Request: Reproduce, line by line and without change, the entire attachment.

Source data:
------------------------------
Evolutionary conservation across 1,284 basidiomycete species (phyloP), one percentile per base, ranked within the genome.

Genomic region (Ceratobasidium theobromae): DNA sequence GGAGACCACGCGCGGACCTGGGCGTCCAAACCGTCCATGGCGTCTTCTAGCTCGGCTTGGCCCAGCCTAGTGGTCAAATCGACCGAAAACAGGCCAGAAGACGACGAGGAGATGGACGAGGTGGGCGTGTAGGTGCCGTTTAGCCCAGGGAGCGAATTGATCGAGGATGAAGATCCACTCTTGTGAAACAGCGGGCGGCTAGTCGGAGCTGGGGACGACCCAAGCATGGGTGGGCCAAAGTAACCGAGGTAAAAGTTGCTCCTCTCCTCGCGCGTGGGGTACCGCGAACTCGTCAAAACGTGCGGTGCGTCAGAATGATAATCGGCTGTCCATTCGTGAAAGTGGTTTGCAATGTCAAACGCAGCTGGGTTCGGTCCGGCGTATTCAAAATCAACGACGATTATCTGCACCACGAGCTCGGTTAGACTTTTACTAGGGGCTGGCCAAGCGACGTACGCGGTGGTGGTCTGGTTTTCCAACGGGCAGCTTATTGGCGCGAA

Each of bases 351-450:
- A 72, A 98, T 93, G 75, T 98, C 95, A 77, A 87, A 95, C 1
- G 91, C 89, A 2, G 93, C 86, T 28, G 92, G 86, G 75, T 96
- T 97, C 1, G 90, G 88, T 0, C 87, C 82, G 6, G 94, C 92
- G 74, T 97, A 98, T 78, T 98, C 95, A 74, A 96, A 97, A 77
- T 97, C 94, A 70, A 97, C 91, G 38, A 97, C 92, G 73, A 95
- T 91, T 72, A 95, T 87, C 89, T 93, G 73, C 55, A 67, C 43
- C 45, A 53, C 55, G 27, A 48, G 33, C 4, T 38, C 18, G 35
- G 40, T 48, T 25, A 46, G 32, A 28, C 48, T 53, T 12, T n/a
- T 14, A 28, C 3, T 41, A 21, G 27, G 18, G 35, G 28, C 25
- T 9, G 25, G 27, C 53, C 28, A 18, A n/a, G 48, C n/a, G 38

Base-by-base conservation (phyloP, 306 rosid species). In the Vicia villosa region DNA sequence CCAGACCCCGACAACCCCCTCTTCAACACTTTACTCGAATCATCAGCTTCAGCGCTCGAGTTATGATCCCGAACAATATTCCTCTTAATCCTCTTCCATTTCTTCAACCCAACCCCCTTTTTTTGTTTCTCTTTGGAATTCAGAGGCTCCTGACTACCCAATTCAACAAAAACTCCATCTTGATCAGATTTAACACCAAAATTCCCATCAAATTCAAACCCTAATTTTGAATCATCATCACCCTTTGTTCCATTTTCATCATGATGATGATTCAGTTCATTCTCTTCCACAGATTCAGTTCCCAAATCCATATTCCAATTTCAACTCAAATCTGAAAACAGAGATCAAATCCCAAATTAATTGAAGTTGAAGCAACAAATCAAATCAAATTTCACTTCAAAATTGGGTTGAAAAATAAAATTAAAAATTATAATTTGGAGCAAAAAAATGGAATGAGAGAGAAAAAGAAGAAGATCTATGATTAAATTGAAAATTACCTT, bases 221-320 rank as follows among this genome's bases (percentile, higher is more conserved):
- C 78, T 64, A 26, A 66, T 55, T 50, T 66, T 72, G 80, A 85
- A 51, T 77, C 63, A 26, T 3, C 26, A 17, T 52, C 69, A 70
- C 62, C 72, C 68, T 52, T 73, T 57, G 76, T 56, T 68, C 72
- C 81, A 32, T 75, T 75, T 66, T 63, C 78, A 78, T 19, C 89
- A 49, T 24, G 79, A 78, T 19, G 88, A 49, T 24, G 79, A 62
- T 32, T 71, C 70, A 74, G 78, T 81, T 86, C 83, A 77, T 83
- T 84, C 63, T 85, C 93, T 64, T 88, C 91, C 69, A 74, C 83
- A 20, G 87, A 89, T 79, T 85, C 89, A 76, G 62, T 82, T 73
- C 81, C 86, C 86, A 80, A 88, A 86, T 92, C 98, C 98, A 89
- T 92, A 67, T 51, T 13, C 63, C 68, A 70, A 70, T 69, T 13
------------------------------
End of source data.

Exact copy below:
Evolutionary conservation across 1,284 basidiomycete species (phyloP), one percentile per base, ranked within the genome.

Genomic region (Ceratobasidium theobromae): DNA sequence GGAGACCACGCGCGGACCTGGGCGTCCAAACCGTCCATGGCGTCTTCTAGCTCGGCTTGGCCCAGCCTAGTGGTCAAATCGACCGAAAACAGGCCAGAAGACGACGAGGAGATGGACGAGGTGGGCGTGTAGGTGCCGTTTAGCCCAGGGAGCGAATTGATCGAGGATGAAGATCCACTCTTGTGAAACAGCGGGCGGCTAGTCGGAGCTGGGGACGACCCAAGCATGGGTGGGCCAAAGTAACCGAGGTAAAAGTTGCTCCTCTCCTCGCGCGTGGGGTACCGCGAACTCGTCAAAACGTGCGGTGCGTCAGAATGATAATCGGCTGTCCATTCGTGAAAGTGGTTTGCAATGTCAAACGCAGCTGGGTTCGGTCCGGCGTATTCAAAATCAACGACGATTATCTGCACCACGAGCTCGGTTAGACTTTTACTAGGGGCTGGCCAAGCGACGTACGCGGTGGTGGTCTGGTTTTCCAACGGGCAGCTTATTGGCGCGAA

Each of bases 351-450:
- A 72, A 98, T 93, G 75, T 98, C 95, A 77, A 87, A 95, C 1
- G 91, C 89, A 2, G 93, C 86, T 28, G 92, G 86, G 75, T 96
- T 97, C 1, G 90, G 88, T 0, C 87, C 82, G 6, G 94, C 92
- G 74, T 97, A 98, T 78, T 98, C 95, A 74, A 96, A 97, A 77
- T 97, C 94, A 70, A 97, C 91, G 38, A 97, C 92, G 73, A 95
- T 91, T 72, A 95, T 87, C 89, T 93, G 73, C 55, A 67, C 43
- C 45, A 53, C 55, G 27, A 48, G 33, C 4, T 38, C 18, G 35
- G 40, T 48, T 25, A 46, G 32, A 28, C 48, T 53, T 12, T n/a
- T 14, A 28, C 3, T 41, A 21, G 27, G 18, G 35, G 28, C 25
- T 9, G 25, G 27, C 53, C 28, A 18, A n/a, G 48, C n/a, G 38

Base-by-base conservation (phyloP, 306 rosid species). In the Vicia villosa region DNA sequence CCAGACCCCGACAACCCCCTCTTCAACACTTTACTCGAATCATCAGCTTCAGCGCTCGAGTTATGATCCCGAACAATATTCCTCTTAATCCTCTTCCATTTCTTCAACCCAACCCCCTTTTTTTGTTTCTCTTTGGAATTCAGAGGCTCCTGACTACCCAATTCAACAAAAACTCCATCTTGATCAGATTTAACACCAAAATTCCCATCAAATTCAAACCCTAATTTTGAATCATCATCACCCTTTGTTCCATTTTCATCATGATGATGATTCAGTTCATTCTCTTCCACAGATTCAGTTCCCAAATCCATATTCCAATTTCAACTCAAATCTGAAAACAGAGATCAAATCCCAAATTAATTGAAGTTGAAGCAACAAATCAAATCAAATTTCACTTCAAAATTGGGTTGAAAAATAAAATTAAAAATTATAATTTGGAGCAAAAAAATGGAATGAGAGAGAAAAAGAAGAAGATCTATGATTAAATTGAAAATTACCTT, bases 221-320 rank as follows among this genome's bases (percentile, higher is more conserved):
- C 78, T 64, A 26, A 66, T 55, T 50, T 66, T 72, G 80, A 85
- A 51, T 77, C 63, A 26, T 3, C 26, A 17, T 52, C 69, A 70
- C 62, C 72, C 68, T 52, T 73, T 57, G 76, T 56, T 68, C 72
- C 81, A 32, T 75, T 75, T 66, T 63, C 78, A 78, T 19, C 89
- A 49, T 24, G 79, A 78, T 19, G 88, A 49, T 24, G 79, A 62
- T 32, T 71, C 70, A 74, G 78, T 81, T 86, C 83, A 77, T 83
- T 84, C 63, T 85, C 93, T 64, T 88, C 91, C 69, A 74, C 83
- A 20, G 87, A 89, T 79, T 85, C 89, A 76, G 62, T 82, T 73
- C 81, C 86, C 86, A 80, A 88, A 86, T 92, C 98, C 98, A 89
- T 92, A 67, T 51, T 13, C 63, C 68, A 70, A 70, T 69, T 13